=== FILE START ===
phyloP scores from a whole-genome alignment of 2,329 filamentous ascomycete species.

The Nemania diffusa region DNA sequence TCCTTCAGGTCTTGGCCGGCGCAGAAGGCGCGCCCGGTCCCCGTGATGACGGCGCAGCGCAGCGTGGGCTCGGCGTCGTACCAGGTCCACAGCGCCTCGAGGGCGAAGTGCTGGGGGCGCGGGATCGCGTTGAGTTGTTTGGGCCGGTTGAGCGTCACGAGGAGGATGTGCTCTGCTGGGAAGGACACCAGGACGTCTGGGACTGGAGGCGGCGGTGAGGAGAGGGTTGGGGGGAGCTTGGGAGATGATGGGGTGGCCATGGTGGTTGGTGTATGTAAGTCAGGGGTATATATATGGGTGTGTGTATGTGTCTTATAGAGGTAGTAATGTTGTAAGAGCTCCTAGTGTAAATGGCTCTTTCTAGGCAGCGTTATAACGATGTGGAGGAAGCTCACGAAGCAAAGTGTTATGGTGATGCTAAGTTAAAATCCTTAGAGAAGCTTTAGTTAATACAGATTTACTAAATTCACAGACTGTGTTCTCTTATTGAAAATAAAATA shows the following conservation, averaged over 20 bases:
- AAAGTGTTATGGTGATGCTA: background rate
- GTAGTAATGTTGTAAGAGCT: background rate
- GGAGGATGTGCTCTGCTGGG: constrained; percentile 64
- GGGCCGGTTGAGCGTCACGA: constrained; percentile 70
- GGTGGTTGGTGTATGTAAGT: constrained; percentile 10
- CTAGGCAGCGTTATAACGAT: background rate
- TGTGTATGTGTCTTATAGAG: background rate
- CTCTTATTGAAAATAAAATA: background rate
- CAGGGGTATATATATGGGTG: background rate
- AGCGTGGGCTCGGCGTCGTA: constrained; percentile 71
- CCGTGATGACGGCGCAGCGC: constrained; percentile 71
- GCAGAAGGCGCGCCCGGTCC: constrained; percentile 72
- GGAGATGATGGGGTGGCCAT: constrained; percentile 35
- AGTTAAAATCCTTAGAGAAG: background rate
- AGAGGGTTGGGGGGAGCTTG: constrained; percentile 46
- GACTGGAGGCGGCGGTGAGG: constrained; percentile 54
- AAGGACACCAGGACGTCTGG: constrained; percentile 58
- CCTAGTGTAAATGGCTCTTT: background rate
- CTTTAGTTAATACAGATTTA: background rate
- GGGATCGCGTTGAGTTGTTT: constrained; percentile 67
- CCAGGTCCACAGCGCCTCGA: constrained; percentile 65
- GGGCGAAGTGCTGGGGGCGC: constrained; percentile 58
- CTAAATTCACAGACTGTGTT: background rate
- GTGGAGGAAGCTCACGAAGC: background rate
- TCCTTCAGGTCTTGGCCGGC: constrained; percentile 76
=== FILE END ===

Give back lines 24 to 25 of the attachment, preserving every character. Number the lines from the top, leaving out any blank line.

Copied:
- GGGCGAAGTGCTGGGGGCGC: constrained; percentile 58
- CTAAATTCACAGACTGTGTT: background rate